The Heritage Foundation

Executive Memorandum #752 on Crime

June 14, 2001

June 14, 2001 | Executive Memorandum on Crime

More COPS Funding Will Not Mean More Cops and Less Crime

Senator Joseph R. Biden (D-DE) has introduced a bill (S. 924) to reauthorize the Community Oriented Policing Services (COPS) program and expand it to put an additional 50,000 officers on America's streets in order to reduce crime. As various studies by the U.S. government and independent groups have shown, however, the massive amount of tax dollars spent thus far on COPS--$8.5 billion--has neither reduced violent crime nor succeeded in putting the promised 100,000 new officers on the beat. Rather than further funding a program that has yet to demonstrate its effectiveness, policymakers should promote policing activities that are known to reduce crime, such as targeting high-crime "hot spots" and the illegal possession of firearms by criminals.

Less Than 100,000 New COPS Officers
Despite recent claims, the COPS program has not put 100,000 additional officers on America's streets since it began in 1994. Even in 1999, the U.S. Department of Justice's own Office of Inspector General doubted that the goal could be reached; it estimated that, at most, only 59,765 additional officers would be added by the end of FY 2000. In its 2000 National Evaluation of the COPS Program, a report funded by the COPS Office and published by the Justice Department, the Urban Institute estimated that at the end of 1998, the program had increased the number of new officers nationwide by a net total of between 36,288 and 37,523; using an optimistic scenario, it further estimated that the number of officers added to the street by COPS would peak at 57,175 by 2001.

Moreover, a study by The Heritage Foundation found that by 1998, only 39,617 officers had been added to the streets above the historical hiring trend from 1975 to 1993. Similarly, the Justice Department's Office of Inspector General found in 1999 that the program had counted officers as COPS-funded even when the law enforcement agencies receiving the grants had rejected the grants or had failed to hire all of the officers funded. For example, COPS officials claim that the Spokane Police Department had hired 56 new officers based on three COPS grants worth $4.2 million, but the Spokane Police Department said that it had hired only 25 officers. Nevertheless, COPS officials counted the 31 "missing" officers in the total number of additional officers it supposedly put on the streets.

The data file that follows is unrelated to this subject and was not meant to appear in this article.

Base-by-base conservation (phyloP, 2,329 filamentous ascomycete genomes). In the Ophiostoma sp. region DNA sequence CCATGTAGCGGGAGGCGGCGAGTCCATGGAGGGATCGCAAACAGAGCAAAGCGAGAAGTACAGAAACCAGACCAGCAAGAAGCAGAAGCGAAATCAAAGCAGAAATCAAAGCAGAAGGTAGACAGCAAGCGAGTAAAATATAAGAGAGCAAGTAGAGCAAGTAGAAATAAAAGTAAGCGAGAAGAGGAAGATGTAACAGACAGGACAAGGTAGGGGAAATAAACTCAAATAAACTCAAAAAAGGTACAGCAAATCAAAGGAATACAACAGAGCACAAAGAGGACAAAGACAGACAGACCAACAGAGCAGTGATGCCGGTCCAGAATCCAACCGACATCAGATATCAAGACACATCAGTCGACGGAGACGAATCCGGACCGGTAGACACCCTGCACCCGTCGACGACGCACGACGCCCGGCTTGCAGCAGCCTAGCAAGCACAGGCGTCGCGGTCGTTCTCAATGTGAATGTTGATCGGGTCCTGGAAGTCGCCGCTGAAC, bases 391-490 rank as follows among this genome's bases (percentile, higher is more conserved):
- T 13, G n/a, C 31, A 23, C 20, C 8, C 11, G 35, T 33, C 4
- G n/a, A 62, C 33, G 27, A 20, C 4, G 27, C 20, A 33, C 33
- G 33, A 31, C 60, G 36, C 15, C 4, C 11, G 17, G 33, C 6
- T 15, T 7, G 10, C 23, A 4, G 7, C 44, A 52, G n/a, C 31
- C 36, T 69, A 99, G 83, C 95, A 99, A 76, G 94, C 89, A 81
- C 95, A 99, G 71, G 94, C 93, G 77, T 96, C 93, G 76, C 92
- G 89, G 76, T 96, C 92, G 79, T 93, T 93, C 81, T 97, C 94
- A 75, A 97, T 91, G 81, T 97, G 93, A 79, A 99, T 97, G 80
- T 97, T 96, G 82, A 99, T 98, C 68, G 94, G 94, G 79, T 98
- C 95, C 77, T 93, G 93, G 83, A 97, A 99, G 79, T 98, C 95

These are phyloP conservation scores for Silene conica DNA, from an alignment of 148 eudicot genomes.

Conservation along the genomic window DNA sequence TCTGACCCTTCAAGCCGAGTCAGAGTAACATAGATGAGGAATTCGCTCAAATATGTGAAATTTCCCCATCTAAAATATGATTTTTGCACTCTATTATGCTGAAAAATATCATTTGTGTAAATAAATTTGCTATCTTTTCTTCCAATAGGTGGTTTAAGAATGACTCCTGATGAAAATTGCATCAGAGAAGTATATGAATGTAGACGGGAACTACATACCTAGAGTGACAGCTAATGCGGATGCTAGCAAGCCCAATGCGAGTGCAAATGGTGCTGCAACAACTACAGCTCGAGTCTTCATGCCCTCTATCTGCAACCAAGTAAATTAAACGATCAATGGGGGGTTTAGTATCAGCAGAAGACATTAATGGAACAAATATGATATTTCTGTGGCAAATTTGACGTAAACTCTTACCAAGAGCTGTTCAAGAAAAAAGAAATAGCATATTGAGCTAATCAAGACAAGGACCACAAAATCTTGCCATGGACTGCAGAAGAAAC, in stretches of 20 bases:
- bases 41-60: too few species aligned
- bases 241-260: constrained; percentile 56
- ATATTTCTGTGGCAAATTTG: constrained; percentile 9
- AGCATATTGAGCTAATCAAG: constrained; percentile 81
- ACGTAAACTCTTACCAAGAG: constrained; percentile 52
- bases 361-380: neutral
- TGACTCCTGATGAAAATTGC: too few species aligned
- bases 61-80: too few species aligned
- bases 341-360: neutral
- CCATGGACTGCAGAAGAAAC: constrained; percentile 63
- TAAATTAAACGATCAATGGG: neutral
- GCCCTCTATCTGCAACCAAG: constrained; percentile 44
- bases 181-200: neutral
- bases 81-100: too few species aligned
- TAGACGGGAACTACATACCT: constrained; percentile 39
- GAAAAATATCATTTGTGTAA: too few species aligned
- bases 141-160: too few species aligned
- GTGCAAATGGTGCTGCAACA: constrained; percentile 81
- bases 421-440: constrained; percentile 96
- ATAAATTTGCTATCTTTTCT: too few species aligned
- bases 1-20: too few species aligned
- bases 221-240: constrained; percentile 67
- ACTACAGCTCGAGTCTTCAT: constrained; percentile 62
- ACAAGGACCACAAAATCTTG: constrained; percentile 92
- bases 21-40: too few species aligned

Failure to Reduce Violent Crime
When Senator Biden introduced his bill, he claimed that "The COPS program is a proven success. Crime has declined every year since the COPS program has been in existence and violent crime is at its lowest level in a generation." This is simply incorrect. The nation's violent crime rate began to decline in 1991--three years before the program was created. Not only did COPS not start the national drop in crime, but research now indicates that since its inception, it has not helped to reduce crime.